The Atlantic magazine has an otherwise interesting article just out about how suffering through the end of their monthly cycle might now be a thing of the past for women. But that’s not the real newsmaker in this story. It’s that men need no longer to have their period either. Are you confused? You should be.
This curious turn comes on the heels of PinkNews, a pro-gay news site in the United Kingdom, getting all twisted up last week because a major British charity seeking a cure for cervical cancer had the audacity to claim that it’s solely a woman’s concern. They celebrate the fact that the charity was shamed into admitting that yes, men are also at risk. But you would expect such silliness from a gay news source. But what about a seemingly serious publication like The Atlantic? It’s worth paying attention to their turn in this direction as a significant cultural indicator.
The Atlantic story is about how, as science writer Marion Renault puts it, “menstruation has now become an elective bodily process” because of interesting and controversial advances in women’s healthcare. Or as Sophia Yen, a pediatrics professor at Stanford Medical School quoted in the story, put it, “We now have the technology to make periods optional.”
You can read the article to get those details. My interest here is the astonishing editorial choices made by The Atlantic. As you read the piece, it is dramatically clear the editor fell all over her/him/themself to make sure the article bows low to the new gender theory orthodoxy that yes, both men and women do indeed have periods and no one should think otherwise. And ironically, they want us to know that men don’t have to have the periods that we’ve all along known they don’t actually have. Let’s first consider the title of the piece.
They did all they can to avoid using “her” in reference to who menstruates, opting instead for the gender-neutral “their.” And then we see these other careful moves on the editorial dancefloor to avoid letting the reader think menses is a female issue by deftly employing otherwise perfectly silly phrases such as “people who have periods…” in this sentence: “People who have periods spend an average of 2,300 days of their lives menstruating.” But the next sentence demonstrates they can’t even keep up the illusion across two sentences of text,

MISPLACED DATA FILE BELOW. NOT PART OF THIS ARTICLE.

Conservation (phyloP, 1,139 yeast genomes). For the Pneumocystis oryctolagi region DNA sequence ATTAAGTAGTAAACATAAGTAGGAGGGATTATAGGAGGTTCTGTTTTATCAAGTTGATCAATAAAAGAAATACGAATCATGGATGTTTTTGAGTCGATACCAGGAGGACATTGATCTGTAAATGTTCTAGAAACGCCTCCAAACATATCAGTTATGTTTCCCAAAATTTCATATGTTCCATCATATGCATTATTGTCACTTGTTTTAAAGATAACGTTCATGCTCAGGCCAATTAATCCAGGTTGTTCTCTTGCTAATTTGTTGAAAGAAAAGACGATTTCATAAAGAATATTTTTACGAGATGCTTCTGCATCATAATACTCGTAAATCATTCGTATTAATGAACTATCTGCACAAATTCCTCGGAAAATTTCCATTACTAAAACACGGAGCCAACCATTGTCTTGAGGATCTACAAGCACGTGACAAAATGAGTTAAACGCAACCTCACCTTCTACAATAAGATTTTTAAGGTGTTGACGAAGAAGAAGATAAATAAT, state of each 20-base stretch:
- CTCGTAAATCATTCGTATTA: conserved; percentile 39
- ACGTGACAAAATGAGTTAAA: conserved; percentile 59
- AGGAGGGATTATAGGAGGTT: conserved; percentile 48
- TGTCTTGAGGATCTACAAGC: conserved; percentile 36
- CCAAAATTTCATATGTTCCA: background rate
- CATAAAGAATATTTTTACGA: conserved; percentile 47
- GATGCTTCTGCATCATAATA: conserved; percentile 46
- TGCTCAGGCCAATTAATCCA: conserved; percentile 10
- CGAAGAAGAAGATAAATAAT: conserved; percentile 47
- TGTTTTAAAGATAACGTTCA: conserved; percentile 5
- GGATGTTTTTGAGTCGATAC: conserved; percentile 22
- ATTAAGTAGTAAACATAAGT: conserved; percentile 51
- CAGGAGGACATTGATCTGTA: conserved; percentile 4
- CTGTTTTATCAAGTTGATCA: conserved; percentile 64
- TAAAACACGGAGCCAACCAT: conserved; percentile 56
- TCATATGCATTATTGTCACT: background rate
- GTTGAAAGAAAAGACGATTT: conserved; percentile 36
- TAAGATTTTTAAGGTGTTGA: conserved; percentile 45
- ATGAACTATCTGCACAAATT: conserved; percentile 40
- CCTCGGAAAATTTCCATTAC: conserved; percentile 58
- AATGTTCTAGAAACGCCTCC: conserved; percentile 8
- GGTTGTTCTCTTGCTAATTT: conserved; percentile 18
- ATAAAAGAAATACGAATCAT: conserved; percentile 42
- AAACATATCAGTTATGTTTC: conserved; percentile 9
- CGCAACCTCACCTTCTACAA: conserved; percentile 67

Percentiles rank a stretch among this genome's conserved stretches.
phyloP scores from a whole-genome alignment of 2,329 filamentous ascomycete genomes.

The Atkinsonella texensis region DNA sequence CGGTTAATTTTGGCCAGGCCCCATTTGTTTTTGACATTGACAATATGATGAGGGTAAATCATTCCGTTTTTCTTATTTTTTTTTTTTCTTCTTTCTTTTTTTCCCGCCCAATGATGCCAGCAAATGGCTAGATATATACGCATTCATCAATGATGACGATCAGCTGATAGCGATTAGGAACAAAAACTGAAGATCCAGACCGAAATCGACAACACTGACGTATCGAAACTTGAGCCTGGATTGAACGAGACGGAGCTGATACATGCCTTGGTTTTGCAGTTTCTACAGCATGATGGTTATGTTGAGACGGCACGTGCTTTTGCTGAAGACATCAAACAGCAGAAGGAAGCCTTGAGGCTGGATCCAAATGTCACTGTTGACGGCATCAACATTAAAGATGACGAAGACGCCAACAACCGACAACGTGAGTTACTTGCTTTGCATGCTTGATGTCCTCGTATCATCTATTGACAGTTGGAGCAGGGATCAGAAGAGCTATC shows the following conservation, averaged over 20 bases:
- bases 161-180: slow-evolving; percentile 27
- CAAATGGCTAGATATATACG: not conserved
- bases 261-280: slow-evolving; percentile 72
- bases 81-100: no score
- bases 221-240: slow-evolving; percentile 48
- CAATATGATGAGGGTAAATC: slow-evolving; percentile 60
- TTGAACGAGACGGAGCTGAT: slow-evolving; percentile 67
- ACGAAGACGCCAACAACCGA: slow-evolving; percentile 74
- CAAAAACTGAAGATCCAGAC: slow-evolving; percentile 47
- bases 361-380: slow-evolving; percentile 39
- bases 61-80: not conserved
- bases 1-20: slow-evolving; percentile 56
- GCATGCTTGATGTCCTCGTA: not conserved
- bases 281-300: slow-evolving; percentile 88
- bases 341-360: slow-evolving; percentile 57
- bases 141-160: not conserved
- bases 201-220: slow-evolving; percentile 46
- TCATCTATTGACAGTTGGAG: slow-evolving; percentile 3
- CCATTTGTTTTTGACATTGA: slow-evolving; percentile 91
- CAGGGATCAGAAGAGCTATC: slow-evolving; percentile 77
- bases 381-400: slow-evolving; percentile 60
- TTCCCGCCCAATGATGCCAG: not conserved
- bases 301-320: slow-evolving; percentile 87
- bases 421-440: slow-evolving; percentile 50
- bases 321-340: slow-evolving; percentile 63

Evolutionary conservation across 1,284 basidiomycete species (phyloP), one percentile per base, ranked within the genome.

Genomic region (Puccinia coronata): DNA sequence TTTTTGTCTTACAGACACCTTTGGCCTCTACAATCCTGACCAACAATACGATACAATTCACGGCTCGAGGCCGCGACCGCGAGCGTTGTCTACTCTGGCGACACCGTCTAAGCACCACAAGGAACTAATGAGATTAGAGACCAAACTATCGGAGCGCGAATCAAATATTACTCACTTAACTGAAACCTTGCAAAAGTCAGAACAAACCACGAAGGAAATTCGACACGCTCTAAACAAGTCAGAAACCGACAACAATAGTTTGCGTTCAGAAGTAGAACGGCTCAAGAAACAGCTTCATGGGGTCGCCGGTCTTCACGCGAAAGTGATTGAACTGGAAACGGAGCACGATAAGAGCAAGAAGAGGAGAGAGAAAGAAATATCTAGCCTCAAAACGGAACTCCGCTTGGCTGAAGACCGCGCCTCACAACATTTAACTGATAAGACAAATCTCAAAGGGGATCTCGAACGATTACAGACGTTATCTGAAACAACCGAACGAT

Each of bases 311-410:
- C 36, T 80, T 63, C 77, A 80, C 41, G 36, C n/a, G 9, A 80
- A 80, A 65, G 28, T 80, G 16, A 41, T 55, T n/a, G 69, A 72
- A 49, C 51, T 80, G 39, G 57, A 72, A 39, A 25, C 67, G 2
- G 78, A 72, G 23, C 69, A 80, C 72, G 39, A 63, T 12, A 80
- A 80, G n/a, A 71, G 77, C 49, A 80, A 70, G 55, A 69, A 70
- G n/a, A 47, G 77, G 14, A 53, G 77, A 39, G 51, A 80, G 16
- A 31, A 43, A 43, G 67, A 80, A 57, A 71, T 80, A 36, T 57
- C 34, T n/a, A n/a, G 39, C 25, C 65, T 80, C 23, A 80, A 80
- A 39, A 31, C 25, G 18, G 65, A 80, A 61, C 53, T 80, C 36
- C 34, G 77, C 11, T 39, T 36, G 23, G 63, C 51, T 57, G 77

If more people chose to silence their period—or even just dial down the volume—that would mean a decrease in iron deficiency (which women experience at far higher rates than men) …
See what they just did there? Our science writer is referencing that long-established medical fact that actual, biological women suffer from iron deficiency and men do not. But, according to the new gender politics, if a man can have a period just as normally as any woman can, a man will also have iron deficiency like any woman. Equality and all that. And this reveals that problem at play here. The Atlantic’s editor is following a completely made up and wholly novel theory that a man can be as legitimately a woman as any other woman merely by declaring himself one.
The article then goes on to employ this curious term,
The cost of so-called feminine products can add up to thousands of dollars over a person’s lifetime:
So-called… And then in reference to actual academic research on women and how they navigate their menses, the editor at The Atlantic inserts this parenthetical clarification.
A recent study found that nearly two-thirds of low-income women surveyed in St. Louis couldn’t afford menstrual hygiene products during the previous year. (This study, and others cited in this story, did not specify whether participants included trans men or nonbinary people who get periods).
I will leave it to you, the reader, to wonder why “this study” or none of the other medically-based studies referenced in the otherwise fine Atlantic piece didn’t specify whether “men” were included in their analysis. If you need a hint, it had to do with the difference between doing actual science and pushing a wholly creative ideology that is directly at odds with one of the most fundamental realities of what it means to be human.
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